Earlier I commented that a long, no-growth period is the danger when saving; however, the threat in retirement is now dramatic, gut-wrenching market drops. If you cannot or will not change how much money you take from your accounts when they drop, you will be taking a greater portion of the portfolio. Taking a larger percentage of a depressed asset is a recipe for disaster. If you typically withdraw 4%  out of your account, but the market drop means you take 8% then, mathematically, that is one extra payment, AND that “extra” payment will not grow as the market goes back up.

The threat to your income is why, traditionally, your risk tolerance is lower as you enter retirement. The term risk tolerance is imprecise here. You can think of risk tolerance as the sum of two different concerns: capacity and appetite. Appetite is about you wanting the returns while capacity is protecting what you already have – the difference between wanting and having it all.

Risk capacity quantifies how much financial pain your accounts can absorb when markets go against you. When you are in your 20s, your retirement savings has a substantial risk capacity. If the stock market goes down 40%, not only do you have a long time to recover, but you likely have a minimal amount invested. 

Once you’re drawing on your retirement savings, your capacity is much smaller for the opposite reasons.  

Risk appetite is about your personal preference, do focus more on what you might earn or lose. Appetite is very emotional. As advisors, we would love to have a definitive measure of our client’s risk appetite. Truthfully though, your appetite moves with the market. Nearly all of us are more aggressive if the stock market is exploding upwards, and we are more restrained if the market is cratering. Also, be aware it’s possible your appetite will not change over your lifespan. As an advisor myself, I’ve known many investors who are just as interested in “hitting home runs” now in their 70s as they were in their 20s.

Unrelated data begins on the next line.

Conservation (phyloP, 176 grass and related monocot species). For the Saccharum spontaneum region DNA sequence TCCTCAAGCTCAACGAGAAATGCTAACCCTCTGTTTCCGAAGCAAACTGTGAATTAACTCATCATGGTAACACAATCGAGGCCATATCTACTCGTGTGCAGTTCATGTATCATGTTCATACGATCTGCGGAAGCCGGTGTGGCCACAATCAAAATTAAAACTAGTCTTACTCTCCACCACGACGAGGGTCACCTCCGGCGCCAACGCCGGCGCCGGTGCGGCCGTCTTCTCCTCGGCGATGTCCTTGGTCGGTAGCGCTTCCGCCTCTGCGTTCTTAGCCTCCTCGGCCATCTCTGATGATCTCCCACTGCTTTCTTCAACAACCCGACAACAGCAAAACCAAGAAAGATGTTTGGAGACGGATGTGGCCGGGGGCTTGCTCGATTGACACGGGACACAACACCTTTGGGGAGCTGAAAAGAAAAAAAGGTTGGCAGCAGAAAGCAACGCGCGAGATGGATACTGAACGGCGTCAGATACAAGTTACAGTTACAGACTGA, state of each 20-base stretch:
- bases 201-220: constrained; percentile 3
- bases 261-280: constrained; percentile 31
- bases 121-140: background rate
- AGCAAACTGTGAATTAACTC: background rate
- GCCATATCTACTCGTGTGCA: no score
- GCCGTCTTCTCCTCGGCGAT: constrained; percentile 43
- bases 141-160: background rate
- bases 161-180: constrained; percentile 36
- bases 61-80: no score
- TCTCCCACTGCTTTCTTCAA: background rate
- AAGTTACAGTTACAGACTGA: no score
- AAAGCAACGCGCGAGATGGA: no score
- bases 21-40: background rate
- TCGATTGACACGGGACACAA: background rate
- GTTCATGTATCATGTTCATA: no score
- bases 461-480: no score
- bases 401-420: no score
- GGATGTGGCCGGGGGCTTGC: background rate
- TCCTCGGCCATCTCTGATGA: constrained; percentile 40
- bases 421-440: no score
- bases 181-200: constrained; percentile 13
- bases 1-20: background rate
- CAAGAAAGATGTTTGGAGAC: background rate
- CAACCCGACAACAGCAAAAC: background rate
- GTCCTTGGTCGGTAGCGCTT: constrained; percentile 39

Determining the correct risk tolerance when appetite and capacity are at odds can be tricky, but necessary. I am not saying that you need to take less investment risk during retirement; instead, be aware of the impact on you if the downside of risk happens. You may find that you have more capacity in your early-80s than in your late 50s. Primarily, capacity increases because there is a greater certainty of time horizon – at 55, you need to be prepared to live another 40+ years; however, at 85, you’re not as worried about 40 years from now. Moreover, as you age, your expenses may decrease as you find yourself less active.

Many retirees fear to take even an appropriate level of risk because they underestimate their capacity. One way we help our clients feel more confident is the use of a withdrawal policy statement. We have found people like having, in writing, a description of what to income to expect. Additionally, we spell out how the income may change as account values change. If there is a considerable drop in value, even though the income may decrease, clients have some comfort knowing we had discussed and planned for this event, lessening the fear of the unknown.

Like most decisions involving retirement, the risk is personal. No one can tell you what is right for you. Understanding the part risk plays in both retirement planning and retirement income planning will help you make better choices. Working with an advisor may help you think through the pros and cons of each decision. In turn, this can strengthen your #2ndHalfPlan.

Determining how fast you’re comfortable traveling on your investment journey is the first step in helping your advisor develop an investment strategy that’s perfect for you. Everyone has a Risk Number, find out yours by clicking here. If you have any questions or would like to talk to a certified financial planner, shoot us an email at info@afmgplanning.com or schedule a 20 minute phone call here.


Kevin focuses on helping people with retirement income planning. He is concerned that too many people become overwhelmed as they shift from building their retirement savings to using their retirement savings to support their desired lifestyle. By engaging in a robust planning process, he aims to lessen the financial fears we all have after we end our careers. Learn more about Kevin